The changes “may cut down disputes or at least it will help with keeping disputes out of the courts,” she adds.
But Lash is also wary of the fact that adding an extra layer to the resolution process could have the opposite effect. “I don’t think anyone really knows how it’s going to work,” she says.
“But it’s definitely not working now,” she adds.
Another proposal is to ban developers from selling common amenities to condo corporations separately from the rest of the building.
Developers often lease facilities such as guest suites and media rooms back to the corporation that then pays for them with owners’ condo fees.
Owners don’t always realize that fact and the charges often don’t take effect for a year. That means owners can suddenly face unexpected fee rises in the second year.
The Stage 2 report calls this arrangement “an unnecessary source of tension within communities.”
Lem agrees, saying it can lead to owners being “outraged” even when the documents they signed set out the lease-back deals. He says the financial arrangement also makes it difficult for prospective owners to compare the overall costs of buying units in different buildings.
The general emphasis on transparency and providing information to unit owners will go a long way in avoiding conflicts, she believes. For example, owners will be able to access an online course in interpreting financial documents.
And boards couldn’t defer certain expenses such as elevator maintenance until the second year.
Boards would also have to notify owners of significant off-budget spending from the operating or reserve funds.
But more educated owners and less adversarial disputes won’t lead to less work for lawyers, Lem and Lash argue.
The steady increase in condo developments and the way in which disputes affect people’s day-to-day lives will continue to keep lawyers busy, says Lem.
“There will always be a need for lawyers in addressing the disputes,” he notes.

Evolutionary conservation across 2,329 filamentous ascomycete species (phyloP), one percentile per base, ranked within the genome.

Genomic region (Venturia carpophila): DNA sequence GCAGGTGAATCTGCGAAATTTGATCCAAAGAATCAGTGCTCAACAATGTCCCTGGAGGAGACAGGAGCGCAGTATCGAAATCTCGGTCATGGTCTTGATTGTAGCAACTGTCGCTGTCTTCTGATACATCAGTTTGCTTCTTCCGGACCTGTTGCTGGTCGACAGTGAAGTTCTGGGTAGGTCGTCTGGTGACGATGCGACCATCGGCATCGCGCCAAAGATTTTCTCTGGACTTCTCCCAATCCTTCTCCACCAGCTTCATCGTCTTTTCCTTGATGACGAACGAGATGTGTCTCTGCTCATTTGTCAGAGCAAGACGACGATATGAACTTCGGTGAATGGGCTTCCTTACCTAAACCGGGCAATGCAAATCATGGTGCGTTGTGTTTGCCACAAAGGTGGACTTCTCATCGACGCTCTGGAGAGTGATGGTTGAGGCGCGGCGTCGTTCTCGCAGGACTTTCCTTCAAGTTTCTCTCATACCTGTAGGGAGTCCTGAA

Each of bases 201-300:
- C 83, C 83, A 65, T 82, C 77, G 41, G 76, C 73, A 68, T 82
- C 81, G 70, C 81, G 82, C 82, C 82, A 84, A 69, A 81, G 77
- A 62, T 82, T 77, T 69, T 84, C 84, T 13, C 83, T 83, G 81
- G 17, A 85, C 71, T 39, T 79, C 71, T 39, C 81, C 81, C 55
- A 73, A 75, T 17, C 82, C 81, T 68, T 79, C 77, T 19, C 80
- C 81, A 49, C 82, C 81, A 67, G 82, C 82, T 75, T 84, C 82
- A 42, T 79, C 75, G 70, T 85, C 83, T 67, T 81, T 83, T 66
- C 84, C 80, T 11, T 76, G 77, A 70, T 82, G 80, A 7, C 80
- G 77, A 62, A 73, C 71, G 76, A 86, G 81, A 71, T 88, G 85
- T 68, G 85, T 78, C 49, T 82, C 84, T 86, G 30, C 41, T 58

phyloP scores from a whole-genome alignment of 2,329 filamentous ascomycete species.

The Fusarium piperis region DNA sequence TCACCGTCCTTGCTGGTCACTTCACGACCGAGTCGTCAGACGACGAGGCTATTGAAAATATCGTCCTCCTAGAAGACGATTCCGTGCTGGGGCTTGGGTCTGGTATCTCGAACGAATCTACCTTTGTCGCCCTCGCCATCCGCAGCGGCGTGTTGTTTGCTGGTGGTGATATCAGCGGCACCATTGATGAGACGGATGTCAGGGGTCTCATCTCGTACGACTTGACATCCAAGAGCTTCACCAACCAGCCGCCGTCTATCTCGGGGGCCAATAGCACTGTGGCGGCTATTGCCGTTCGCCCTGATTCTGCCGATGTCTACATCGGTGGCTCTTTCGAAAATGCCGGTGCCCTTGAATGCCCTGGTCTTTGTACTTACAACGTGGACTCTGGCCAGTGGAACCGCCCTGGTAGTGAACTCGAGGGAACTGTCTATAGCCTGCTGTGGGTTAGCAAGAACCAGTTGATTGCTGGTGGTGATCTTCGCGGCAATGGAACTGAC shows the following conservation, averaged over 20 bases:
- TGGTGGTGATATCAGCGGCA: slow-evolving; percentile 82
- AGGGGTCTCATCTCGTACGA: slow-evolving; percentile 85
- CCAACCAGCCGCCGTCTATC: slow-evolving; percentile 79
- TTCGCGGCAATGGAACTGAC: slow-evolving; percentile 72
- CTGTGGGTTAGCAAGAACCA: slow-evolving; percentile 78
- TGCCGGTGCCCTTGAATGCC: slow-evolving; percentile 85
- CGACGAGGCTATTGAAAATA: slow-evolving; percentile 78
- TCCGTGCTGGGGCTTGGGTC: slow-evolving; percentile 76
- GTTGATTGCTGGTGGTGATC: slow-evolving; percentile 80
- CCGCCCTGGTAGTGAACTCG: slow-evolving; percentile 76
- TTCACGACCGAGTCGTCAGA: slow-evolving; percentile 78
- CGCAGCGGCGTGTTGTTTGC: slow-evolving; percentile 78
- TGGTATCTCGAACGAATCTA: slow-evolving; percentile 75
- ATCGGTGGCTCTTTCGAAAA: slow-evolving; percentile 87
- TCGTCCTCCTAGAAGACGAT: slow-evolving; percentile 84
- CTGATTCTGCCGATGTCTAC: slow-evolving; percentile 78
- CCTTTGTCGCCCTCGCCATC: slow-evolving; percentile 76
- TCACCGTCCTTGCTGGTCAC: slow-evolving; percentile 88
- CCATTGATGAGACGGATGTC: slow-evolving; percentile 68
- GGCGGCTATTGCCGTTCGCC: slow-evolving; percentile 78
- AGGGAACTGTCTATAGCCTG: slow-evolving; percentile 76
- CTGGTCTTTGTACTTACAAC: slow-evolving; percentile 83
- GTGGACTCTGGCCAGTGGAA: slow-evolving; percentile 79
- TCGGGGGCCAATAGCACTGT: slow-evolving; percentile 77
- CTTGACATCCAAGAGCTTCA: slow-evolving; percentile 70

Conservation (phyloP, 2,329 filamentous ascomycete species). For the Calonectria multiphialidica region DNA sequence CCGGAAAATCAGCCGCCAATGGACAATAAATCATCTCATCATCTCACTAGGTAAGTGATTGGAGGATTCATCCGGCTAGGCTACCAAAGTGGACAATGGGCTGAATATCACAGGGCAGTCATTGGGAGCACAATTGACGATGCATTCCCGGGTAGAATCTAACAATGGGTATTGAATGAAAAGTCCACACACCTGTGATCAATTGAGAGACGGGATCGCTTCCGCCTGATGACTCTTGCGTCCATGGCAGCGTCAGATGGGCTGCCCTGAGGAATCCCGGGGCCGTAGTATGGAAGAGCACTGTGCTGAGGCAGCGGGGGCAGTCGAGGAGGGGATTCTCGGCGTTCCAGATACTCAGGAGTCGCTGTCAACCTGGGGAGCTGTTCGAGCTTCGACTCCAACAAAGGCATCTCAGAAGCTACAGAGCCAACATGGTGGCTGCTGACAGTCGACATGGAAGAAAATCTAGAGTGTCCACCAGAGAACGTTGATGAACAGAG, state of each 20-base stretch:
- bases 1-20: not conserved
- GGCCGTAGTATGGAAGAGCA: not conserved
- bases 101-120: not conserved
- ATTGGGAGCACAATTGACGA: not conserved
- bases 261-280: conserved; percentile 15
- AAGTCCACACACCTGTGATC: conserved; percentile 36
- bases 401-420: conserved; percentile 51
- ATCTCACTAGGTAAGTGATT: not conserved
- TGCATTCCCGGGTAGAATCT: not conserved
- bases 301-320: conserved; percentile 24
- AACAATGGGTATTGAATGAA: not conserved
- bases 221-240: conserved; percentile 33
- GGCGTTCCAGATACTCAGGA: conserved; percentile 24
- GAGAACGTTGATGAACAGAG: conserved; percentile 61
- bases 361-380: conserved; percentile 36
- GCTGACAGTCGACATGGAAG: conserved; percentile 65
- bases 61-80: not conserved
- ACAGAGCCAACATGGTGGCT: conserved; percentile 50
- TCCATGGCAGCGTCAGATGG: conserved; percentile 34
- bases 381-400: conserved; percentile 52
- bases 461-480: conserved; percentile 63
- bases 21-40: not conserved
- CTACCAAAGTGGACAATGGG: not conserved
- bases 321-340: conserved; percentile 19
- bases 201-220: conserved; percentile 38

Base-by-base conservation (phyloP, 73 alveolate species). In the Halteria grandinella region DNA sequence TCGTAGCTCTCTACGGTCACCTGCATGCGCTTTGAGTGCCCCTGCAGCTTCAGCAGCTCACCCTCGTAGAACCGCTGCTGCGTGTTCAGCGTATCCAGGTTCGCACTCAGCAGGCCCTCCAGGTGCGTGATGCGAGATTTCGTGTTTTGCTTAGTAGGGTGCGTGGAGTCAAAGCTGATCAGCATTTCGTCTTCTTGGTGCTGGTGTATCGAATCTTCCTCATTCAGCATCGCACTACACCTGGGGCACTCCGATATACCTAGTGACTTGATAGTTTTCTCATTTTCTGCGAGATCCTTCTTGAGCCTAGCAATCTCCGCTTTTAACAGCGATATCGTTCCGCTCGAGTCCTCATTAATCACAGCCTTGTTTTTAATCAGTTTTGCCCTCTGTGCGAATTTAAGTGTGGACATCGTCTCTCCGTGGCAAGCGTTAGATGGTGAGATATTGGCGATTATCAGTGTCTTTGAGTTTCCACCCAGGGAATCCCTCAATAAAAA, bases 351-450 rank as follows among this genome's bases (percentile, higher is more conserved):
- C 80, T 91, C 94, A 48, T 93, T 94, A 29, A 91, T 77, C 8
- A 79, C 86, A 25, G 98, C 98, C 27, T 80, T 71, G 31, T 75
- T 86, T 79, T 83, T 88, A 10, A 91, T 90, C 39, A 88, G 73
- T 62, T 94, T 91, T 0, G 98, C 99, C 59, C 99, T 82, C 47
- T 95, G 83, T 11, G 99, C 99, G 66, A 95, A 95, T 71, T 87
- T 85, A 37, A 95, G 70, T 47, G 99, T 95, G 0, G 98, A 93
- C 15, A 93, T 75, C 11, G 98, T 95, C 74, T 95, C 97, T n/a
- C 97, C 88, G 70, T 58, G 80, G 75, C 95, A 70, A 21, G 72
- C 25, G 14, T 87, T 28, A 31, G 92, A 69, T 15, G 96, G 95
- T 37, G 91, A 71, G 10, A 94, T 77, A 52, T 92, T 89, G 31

Lash points out she still gets requests for help with issues related to bylaw changes that came into effect in 2001. And, especially during the transition, board members will need guidance, she says.
The next stage of the review will involve a residents’ panel considering the recommendations before the government drafts an action plan.
Main recommendations in the Stage 2 report
• A new umbrella organization, the condo office, would have four main functions: education and awareness; dispute settlement; licensing condo managers; and maintaining a condo registry.
• The dispute resolution arm of the condo office would deal with disputes with some matters escalated to a quick decision-maker.
• There would be a ban on selling or leasing back assets normally regarded as part of the common elements to the condo corporation.
• Boards should compile two budgets: an operating and a reserve fund budget. Boards would have to notify owners of significant off-budget spending.
• Boost qualifications for condo board directors through mandatory training for first-time members; a requirement that no more than one person from a unit may be a director; allowing for bylaws that require a criminal record check; and disclosure of legal proceedings between an individual and the corporation.
• A new licensing authority with powers delegated by the government would oversee the licensing of condo managers.
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See "Condo bureaucracy set to grow as report touts major reforms" and "Gov't moving fast on reform of still-modern condo law."[/span]